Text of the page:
KHEL ANNUAL REPORT 2019 For 36 years, KHEL has served the community around Shiv Puri Colony in Dehradun, Uttarakhand, India, with education and educational supplies, health clinics, medical and other aid, extracurricular activities, continuing education for our teachers, aid to leprosy colonies, scholarships, and by hiring locally and working with locally owned businesses. At Lakshmi Devi Academy (LDA), KHEL’s school for underserved children, we open our centrally located grounds to local and government activities, and we host several volunteer medical clinics. When Mrs. Lalita (Ammaji) and the late Dr. Usharbudh Arya (later Swami Veda Bharati) started helping our community, Leprosy was the overarching challenge. Many parents were too ill to work, so their kids begged on the streets to support them. Even after KHEL fed and educated them and they were clean and healthy, local schools wouldn’t accept the kids from our community because the stigma of Leprosy ran so deep. So Ammaji built a school, and she hired the same local people who turned up to volunteer when she was handing out cups of milk to the children. Now, LDA is a cornerstone of the community, a place where kids are healthy and safe, where our teachers and staff care what happens because they live in the community, and where the previous generation of our students have their own businesses so KHEL can shop for supplies and hire locally. But we’re not done because stigma and poverty may change their focus, but they continue to be challenges. We still have a steady influx of migrants and people from socio-economically depressed backgrounds. We still see discrimination based on gender, gender identity, sexual orientation, religion, caste, and many other factors. There is always a group who [...]

By |2020-01-08T15:35:44-06:003:35 pm|General|

Answers to Questions from a Donor

Little Kids in the Classroom Recently, a visitor to LDA asked us some questions. It's great when we're asked questions like these because it gives us a chance to talk about KHEL's history with Ammaji (Mrs. Lalita Arya, KHEL's Co-Founder), and to record her answers. We enjoyed answering these questions and thought you might enjoy reading our answers (edited for understanding, and donor names removed). KHEL has been educating kids for 36 years. The kids in the early years didn’t often stay in school for very long, usually just long enough to get a few years of decent meals and milk. Then the girls were married off and the boys sent off to work. Or, the boys would already be working while they were in school. Even now, although our kids are getting educated, they often come from families with illiterate adults, or they’re migrant families, so it's very challenging to keep track of them. It wasn’t the norm back then in India for kids to stay connected to their elementary schools, so we weren’t in a position to track them after they left us. There was also the stigma of being associated with a ‘charity’ school. Even now, we can only keep track of them when they stay in the community. Exam Results! Now they'll apply to go to high school. When the children leave KHEL, where do they go? What schools have they attended and if you have followed them, what colleges may they have entered? We started a middle school several years ago, so our kids could continue their education through 8th grade. Since then, all of our kids have gone on to high school. There is no [...]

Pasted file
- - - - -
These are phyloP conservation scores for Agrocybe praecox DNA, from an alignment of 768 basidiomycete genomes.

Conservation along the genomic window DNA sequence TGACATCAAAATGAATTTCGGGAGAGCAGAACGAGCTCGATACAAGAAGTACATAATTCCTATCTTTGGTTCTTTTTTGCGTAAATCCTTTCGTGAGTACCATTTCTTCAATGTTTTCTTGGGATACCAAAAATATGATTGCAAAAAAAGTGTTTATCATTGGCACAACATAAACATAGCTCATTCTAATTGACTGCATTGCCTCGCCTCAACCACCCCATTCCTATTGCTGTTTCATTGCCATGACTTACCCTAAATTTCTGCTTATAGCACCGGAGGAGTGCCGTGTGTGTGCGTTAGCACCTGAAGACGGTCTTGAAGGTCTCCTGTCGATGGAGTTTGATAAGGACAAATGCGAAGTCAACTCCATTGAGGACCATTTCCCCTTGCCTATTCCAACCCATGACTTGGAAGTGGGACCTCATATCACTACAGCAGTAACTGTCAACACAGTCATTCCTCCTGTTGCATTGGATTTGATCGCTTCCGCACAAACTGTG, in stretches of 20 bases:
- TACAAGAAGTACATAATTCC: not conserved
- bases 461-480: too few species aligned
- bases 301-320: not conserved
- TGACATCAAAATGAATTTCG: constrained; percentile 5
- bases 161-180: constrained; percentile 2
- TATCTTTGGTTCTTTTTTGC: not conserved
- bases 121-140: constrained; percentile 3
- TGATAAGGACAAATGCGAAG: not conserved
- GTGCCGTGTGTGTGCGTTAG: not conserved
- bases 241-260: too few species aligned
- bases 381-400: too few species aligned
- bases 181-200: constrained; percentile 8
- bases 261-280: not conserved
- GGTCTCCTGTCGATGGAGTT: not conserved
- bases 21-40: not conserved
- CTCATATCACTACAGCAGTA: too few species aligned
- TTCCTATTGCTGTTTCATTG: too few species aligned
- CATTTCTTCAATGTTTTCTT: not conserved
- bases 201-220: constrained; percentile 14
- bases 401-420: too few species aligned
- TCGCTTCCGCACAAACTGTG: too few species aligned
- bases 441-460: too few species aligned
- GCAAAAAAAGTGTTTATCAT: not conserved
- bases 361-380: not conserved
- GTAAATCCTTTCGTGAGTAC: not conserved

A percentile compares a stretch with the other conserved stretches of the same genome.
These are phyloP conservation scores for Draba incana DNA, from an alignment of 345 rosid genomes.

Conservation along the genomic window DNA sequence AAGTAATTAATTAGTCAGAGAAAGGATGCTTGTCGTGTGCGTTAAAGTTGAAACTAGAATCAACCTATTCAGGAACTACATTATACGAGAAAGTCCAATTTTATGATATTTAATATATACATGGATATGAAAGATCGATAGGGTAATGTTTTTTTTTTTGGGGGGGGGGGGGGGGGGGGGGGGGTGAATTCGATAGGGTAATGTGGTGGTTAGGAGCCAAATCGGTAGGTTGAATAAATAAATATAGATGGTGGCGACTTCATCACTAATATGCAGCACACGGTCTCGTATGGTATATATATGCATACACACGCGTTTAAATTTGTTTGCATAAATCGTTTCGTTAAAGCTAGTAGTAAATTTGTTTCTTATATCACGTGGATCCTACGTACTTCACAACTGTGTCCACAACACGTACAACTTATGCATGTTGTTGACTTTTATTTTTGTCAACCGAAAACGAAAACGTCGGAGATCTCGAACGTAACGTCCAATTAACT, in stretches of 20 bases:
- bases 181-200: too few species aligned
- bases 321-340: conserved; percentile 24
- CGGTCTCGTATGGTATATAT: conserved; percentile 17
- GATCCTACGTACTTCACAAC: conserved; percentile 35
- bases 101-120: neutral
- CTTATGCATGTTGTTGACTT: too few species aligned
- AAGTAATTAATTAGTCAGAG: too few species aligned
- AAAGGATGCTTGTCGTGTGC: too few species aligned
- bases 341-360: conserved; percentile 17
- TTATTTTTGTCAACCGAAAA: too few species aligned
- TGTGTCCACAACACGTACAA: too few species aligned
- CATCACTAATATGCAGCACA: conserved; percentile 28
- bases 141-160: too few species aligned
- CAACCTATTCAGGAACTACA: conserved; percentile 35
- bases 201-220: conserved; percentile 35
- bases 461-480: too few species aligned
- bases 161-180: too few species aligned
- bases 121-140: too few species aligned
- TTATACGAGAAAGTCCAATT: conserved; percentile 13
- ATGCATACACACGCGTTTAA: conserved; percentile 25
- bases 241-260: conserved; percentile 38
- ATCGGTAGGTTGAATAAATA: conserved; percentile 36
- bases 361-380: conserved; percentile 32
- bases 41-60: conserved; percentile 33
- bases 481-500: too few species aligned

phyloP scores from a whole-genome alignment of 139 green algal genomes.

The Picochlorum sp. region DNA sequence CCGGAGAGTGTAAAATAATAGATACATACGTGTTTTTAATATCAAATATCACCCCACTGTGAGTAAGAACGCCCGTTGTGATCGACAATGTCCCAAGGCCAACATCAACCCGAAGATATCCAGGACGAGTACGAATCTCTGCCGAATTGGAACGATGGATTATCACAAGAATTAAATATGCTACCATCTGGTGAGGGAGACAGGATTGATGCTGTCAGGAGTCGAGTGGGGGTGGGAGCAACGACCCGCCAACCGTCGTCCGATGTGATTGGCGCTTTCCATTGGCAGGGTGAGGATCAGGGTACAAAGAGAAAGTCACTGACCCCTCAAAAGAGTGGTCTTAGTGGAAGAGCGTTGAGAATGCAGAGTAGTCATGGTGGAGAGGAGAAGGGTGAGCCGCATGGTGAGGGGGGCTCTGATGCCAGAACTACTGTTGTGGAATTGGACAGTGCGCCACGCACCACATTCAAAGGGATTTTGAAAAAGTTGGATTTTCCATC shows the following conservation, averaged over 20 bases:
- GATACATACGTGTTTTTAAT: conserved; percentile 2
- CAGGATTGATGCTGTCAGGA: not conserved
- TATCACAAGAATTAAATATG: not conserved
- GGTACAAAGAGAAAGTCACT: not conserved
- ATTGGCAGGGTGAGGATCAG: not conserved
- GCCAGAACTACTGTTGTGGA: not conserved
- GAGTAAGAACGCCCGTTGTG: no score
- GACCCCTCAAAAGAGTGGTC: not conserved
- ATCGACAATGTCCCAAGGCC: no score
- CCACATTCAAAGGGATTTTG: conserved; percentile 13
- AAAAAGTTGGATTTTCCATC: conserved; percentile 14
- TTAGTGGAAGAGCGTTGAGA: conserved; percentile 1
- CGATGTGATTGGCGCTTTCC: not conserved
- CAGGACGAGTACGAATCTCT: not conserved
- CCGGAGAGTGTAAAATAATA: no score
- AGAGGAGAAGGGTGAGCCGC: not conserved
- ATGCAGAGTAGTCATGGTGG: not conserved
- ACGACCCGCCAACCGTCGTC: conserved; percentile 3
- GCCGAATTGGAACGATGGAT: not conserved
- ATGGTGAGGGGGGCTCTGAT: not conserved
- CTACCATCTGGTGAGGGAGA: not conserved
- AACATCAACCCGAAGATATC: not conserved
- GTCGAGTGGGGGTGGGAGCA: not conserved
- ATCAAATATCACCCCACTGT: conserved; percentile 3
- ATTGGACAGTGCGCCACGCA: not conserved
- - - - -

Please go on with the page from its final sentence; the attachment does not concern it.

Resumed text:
By |2019-12-21T13:51:02-06:001:51 pm|General|

Construction at LDA